Show Your Windows You Care: Taking Maintenance Seriously

Last Updated on March 1, 2022 by Kravelv

The title of this post may be a bit melodramatic, but we wanted to drive the point through. Windows do more than just make our homes beautiful. Windows let natural sunlight and fresh air into our homes throughout the spring and fall, but can also prevent uncomfortably hot or cold air from entering. Furthermore, windows can enhance our homes by giving occupants excellent views of the outdoors. However, in spite of all this, windows are often taken for granted.

Once installed, many homeowners expect windows to remain fully functional for a century or more, even without maintenance. We will try to present the truth as delicately as possible: A window needs to be maintained properly so that it reaches or even exceeds its expected lifespan – and it’s up to the homeowner to make it happen.

If you’re not familiar with what basic window maintenance involves, here are a few tips.

Clean windows as often as you can

The exterior frame and glass of the windows are exposed to dust, rain, snow, ice, and anything Mother Nature can conjure up. Windows may be tough, especially modern ones, but everybody knows that nature can be a difficult opponent. In time, paint may crack and the glass may fog up or blur.

Cleaning your windows on a regular basis will ensure that dirt doesn’t build up and damage the frame or the glass. Some windows can be cleaned using regular water and some detergent. Others can do with water alone. If you want to ensure that your windows are cleaned properly, check the manufacturer’s recommendations on the type of chemicals to use (or not to use) to clean your windows.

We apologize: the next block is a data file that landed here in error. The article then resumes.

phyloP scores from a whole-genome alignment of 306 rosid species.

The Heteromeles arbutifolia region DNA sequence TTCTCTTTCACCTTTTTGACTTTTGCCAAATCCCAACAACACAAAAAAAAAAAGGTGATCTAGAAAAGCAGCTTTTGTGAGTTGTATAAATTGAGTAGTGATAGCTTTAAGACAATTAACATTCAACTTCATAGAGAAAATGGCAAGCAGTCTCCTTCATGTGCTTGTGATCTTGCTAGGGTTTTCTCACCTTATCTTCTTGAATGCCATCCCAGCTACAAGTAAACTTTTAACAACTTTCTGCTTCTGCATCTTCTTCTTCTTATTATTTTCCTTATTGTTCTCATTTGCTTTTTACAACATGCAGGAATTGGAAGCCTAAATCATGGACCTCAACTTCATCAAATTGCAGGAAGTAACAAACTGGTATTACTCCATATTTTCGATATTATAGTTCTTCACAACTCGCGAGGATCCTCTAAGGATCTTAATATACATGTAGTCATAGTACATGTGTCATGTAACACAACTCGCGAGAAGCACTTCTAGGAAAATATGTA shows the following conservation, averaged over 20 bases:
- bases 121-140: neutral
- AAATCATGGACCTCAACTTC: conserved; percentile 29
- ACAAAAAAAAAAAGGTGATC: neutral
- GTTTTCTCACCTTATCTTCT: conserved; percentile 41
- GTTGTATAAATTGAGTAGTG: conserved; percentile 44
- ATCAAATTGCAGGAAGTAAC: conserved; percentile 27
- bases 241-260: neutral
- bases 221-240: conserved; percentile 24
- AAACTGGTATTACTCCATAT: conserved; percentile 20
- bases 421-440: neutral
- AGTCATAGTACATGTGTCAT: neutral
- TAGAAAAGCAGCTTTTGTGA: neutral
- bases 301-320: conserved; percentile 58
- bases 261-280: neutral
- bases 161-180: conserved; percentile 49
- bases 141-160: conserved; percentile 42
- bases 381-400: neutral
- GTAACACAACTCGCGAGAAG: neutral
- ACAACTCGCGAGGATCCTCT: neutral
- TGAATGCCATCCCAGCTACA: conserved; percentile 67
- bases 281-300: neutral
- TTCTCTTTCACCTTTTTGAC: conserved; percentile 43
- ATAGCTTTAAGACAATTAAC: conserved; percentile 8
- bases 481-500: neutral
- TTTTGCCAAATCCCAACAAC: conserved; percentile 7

show your windows you care1

Fix any damage you see as soon as you can

Window damage is inevitable. Glass panels may crack and frames can get bent out of shape for a variety of reasons. Whenever your windows show signs of disrepair or damage, they should be repaired immediately to prevent the damage from spreading. This is especially true with windows that have double glass panels with air or gas between them. If the gas escapes, the window’s ability to help save energy diminishes significantly. The only way to prevent energy loss effectively is to have the window repaired or replaced promptly. Keep in mind, too, that while it may be tempting to just repair what we think are small  window issues – such as cracks, chips, and damage to the glass – these could add up and become quite a headache over the long term. Also, problems like wood rot and mold/water damage should never be left to fester. It’s best you replace the window right off the bat to fix the problem completely.

show your windows you care2

Repaint when needed

Some window manufacturers recommend that the window’s painted surface receive a new coat of paint every three to four years. Some window frames are made from materials that never need to be painted. Always follow recommendations from the manufacturer. Applying a coat of paint on a frame that does not need it can have disastrous results.

Caring for and maintaining your windows doesn’t take much time or effort. In fact, it shouldn’t take more than an hour every few months to ensure that your windows are kept clean and inspected for damage. Setting aside this small amount of time can add years to the life of your windows. Don’t let regular window maintenance intimidate you; be a homeowner who prioritizes your windows.

show your windows you care3


Author Bio:

Colin Jeffries serves as Regional Marketing Manager for Renewal by Andersen Cincinnati. While his primary responsibility is to develop the company’s marketing and advertising strategies, he still finds time to write informative and helpful articles for homeowners throughout America.


Kravelv is a full time digital marketer and part time furniture and cabinet maker. During his free time he would like to create something out of recycled woods, this varies from toys, furnitures plant boxes etc. Follow him on Twitter | Pinterest | Facebook

2 Replies to “Show Your Windows You Care: Taking Maintenance Seriously

Comments are closed.